The number of milliseconds a sound has been playing.
Limitations: Supported for use with native Flash sound; not supported for use with
device sound.
Flash Lite method extensions
The following table lists new methods in the Sound class that are specific to ActionScript for Flash Lite 2.x and later.
Method
Description
getPan()
Returns the value of the previous setPan() call. This method is not supported for
device sound.
getTransform()
Returns the value of the previous setTransform() call. This method is not
supported for device sound.
loadSound()
Loads sound data of any format into Flash Player.
This method is different from the Flash Player 7 implementation because sound
data loaded using this method is always treated as event sound. Therefore, the
second parameter of this method is always ignored. In the following example, the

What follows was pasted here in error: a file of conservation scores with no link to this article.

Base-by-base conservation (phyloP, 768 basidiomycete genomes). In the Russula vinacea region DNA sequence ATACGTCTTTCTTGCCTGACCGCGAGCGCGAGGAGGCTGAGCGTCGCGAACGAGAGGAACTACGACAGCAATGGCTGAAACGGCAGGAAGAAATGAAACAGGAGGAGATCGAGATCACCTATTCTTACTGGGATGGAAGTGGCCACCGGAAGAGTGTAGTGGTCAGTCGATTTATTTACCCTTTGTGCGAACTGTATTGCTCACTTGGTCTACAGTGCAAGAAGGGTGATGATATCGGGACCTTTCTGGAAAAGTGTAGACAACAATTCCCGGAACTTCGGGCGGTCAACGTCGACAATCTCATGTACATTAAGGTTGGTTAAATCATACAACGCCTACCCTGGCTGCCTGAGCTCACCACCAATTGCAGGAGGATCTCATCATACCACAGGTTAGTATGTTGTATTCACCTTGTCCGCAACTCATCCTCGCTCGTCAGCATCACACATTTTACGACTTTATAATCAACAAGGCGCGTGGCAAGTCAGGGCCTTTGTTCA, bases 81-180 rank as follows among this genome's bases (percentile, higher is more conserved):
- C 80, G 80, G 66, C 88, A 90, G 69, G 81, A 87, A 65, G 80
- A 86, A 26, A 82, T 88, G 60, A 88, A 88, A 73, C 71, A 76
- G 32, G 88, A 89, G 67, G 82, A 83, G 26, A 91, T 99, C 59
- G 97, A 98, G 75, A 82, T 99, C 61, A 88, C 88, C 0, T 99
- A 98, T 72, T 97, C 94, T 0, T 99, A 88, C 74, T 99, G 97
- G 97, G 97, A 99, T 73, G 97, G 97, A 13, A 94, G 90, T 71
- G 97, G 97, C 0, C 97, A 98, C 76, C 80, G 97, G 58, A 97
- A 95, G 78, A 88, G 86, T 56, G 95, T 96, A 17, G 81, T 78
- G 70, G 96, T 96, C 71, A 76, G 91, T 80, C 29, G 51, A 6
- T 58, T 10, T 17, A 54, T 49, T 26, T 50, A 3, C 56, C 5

value true is ignored:
my_sound.loadSound("mysnd.mp3", true);
DEVELOPING ADOBE FLASH LITE 2.X AND 3.X APPLICATIONS 167
Introduction to Flash Lite 2.x and 3.x ActionScript
Stage class
The Stage class is a top-level class whose methods, properties, and handlers you can access without using a constructor.
Use the methods and properties of this class to access and manipulate information about the boundaries of a SWF file.
For more information, see Flash Lite 2.x and 3.x ActionScript Language Reference.
Flash Lite property extensions
The following table lists new properties in the Stage class that are specific to ActionScript for Flash Lite 2.x and later.
Property
Description
showMenu
Shows or hides the default items in the Flash Player context menu.
getTransform()
Returns the value of the previous setTransform() call. This method is not
supported for device sound.